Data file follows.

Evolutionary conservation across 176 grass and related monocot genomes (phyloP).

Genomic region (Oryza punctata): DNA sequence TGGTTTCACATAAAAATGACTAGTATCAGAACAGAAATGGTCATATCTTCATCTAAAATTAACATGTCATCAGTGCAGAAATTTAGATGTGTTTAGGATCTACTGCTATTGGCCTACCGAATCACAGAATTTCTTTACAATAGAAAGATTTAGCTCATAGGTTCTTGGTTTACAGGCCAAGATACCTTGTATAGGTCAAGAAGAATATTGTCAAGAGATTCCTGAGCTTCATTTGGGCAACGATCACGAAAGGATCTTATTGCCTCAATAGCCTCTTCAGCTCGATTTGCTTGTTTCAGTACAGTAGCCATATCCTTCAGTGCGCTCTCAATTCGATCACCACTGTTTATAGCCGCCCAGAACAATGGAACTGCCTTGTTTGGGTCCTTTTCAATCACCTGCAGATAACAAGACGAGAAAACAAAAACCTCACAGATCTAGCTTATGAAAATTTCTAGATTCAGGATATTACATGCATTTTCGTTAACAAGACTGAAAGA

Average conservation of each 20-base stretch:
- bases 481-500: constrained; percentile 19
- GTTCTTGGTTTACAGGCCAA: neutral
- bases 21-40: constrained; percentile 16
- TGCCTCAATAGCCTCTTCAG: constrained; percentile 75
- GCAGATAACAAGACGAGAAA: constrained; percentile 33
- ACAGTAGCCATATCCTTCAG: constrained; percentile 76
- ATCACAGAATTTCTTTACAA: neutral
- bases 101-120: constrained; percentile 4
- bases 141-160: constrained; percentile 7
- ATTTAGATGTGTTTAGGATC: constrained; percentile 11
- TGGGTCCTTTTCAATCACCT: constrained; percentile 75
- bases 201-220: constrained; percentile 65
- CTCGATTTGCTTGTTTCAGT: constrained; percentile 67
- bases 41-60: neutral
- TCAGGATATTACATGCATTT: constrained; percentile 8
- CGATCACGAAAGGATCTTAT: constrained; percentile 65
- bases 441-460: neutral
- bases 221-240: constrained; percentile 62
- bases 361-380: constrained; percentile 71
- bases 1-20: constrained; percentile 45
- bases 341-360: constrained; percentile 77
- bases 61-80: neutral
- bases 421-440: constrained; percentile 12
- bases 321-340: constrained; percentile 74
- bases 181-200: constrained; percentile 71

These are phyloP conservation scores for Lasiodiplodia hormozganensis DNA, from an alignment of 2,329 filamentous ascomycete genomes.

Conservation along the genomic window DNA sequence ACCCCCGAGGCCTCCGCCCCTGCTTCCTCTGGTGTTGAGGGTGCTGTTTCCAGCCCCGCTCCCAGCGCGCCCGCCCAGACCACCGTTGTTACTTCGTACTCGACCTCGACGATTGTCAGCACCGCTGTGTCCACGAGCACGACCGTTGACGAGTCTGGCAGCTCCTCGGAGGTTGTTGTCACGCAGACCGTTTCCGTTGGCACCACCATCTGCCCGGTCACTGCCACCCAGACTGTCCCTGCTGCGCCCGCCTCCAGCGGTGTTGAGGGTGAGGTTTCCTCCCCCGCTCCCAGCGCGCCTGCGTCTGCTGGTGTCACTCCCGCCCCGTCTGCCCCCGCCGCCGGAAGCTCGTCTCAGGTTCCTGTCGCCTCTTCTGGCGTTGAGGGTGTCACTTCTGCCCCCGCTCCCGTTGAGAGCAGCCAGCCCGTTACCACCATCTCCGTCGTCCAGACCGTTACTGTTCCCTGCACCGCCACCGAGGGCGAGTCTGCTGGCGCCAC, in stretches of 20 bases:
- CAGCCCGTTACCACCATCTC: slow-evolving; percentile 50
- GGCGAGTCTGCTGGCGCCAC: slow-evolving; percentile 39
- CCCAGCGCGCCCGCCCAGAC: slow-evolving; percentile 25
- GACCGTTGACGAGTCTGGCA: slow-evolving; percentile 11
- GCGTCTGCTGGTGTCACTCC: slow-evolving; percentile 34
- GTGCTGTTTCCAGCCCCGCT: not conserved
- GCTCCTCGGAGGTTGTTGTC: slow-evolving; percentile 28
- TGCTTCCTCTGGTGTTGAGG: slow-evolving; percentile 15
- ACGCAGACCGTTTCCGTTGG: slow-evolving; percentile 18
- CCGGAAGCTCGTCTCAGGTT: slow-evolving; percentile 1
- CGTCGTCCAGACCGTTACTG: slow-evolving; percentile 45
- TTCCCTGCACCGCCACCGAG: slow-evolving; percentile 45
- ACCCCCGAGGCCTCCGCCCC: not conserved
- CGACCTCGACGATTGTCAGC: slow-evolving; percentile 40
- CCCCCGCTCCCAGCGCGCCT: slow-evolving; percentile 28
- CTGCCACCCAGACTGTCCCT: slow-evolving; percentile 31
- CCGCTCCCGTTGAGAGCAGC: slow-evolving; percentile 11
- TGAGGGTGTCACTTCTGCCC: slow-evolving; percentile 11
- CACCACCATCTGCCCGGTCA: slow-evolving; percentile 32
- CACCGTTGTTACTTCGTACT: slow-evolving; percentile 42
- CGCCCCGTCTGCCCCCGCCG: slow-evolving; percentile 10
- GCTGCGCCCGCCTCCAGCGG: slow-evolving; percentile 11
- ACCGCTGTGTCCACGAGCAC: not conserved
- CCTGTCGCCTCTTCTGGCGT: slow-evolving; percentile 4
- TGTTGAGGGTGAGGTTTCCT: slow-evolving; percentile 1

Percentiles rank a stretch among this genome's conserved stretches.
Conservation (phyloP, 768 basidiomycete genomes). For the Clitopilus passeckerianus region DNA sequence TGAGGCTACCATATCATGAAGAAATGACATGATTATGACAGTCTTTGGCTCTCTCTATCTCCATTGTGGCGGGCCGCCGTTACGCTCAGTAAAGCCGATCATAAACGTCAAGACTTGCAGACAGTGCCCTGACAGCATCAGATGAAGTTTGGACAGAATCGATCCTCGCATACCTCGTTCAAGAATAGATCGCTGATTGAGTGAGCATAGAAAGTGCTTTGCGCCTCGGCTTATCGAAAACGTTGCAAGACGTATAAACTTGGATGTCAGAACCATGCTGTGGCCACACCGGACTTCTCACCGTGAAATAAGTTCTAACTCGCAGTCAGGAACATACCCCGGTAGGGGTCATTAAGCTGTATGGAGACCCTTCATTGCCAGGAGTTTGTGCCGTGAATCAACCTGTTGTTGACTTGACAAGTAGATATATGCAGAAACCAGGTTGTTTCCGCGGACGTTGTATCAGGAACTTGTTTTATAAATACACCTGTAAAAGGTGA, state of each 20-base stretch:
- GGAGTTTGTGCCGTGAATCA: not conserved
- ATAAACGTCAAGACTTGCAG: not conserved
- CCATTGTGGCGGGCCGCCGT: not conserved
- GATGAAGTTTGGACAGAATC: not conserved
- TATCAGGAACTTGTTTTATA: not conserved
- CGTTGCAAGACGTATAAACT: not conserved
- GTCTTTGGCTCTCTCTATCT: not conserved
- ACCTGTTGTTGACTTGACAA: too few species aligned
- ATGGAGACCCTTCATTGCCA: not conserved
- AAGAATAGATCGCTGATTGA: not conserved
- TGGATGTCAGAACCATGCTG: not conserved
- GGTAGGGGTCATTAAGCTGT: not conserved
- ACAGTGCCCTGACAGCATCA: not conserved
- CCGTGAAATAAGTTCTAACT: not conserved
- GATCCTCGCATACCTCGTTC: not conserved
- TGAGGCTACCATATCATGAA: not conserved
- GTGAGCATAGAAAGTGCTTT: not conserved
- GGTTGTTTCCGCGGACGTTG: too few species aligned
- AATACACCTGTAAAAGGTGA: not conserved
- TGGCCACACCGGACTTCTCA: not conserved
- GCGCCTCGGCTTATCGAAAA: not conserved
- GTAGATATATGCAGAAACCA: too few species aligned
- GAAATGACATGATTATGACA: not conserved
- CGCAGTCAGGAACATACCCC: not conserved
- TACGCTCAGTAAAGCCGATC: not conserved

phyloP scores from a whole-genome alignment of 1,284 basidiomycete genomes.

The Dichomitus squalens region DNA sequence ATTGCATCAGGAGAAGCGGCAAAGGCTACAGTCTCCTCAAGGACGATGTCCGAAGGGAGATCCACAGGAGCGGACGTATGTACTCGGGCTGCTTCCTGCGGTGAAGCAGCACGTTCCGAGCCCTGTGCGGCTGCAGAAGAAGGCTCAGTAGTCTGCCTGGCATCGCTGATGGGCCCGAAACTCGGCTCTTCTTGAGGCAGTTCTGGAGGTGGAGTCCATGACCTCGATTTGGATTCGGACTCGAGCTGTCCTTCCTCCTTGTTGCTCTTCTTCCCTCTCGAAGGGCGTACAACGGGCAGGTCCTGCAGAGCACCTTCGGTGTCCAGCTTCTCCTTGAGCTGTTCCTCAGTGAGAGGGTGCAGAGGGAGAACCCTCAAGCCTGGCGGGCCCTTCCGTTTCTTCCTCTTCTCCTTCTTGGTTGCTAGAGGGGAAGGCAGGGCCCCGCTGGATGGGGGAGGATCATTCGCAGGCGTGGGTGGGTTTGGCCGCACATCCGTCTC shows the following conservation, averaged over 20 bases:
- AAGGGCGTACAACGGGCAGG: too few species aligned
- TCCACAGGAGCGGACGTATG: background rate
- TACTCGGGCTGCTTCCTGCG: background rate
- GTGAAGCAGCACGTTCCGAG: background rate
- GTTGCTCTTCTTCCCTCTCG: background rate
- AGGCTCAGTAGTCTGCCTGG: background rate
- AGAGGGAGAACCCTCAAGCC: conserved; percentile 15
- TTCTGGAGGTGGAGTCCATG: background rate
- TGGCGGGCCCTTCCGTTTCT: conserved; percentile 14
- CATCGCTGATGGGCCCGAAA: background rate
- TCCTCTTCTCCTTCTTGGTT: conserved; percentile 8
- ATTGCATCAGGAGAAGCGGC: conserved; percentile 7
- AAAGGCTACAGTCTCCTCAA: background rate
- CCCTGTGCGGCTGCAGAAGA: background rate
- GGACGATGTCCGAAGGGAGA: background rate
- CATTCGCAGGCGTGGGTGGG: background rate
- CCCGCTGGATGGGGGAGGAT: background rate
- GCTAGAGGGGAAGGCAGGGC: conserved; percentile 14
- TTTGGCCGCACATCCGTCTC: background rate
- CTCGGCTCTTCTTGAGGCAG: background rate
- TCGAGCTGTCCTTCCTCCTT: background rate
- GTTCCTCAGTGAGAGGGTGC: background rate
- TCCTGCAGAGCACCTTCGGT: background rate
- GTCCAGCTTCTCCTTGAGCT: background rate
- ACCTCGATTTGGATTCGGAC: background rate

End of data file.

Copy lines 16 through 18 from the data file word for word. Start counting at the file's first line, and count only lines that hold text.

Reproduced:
- CTCGATTTGCTTGTTTCAGT: constrained; percentile 67
- bases 41-60: neutral
- TCAGGATATTACATGCATTT: constrained; percentile 8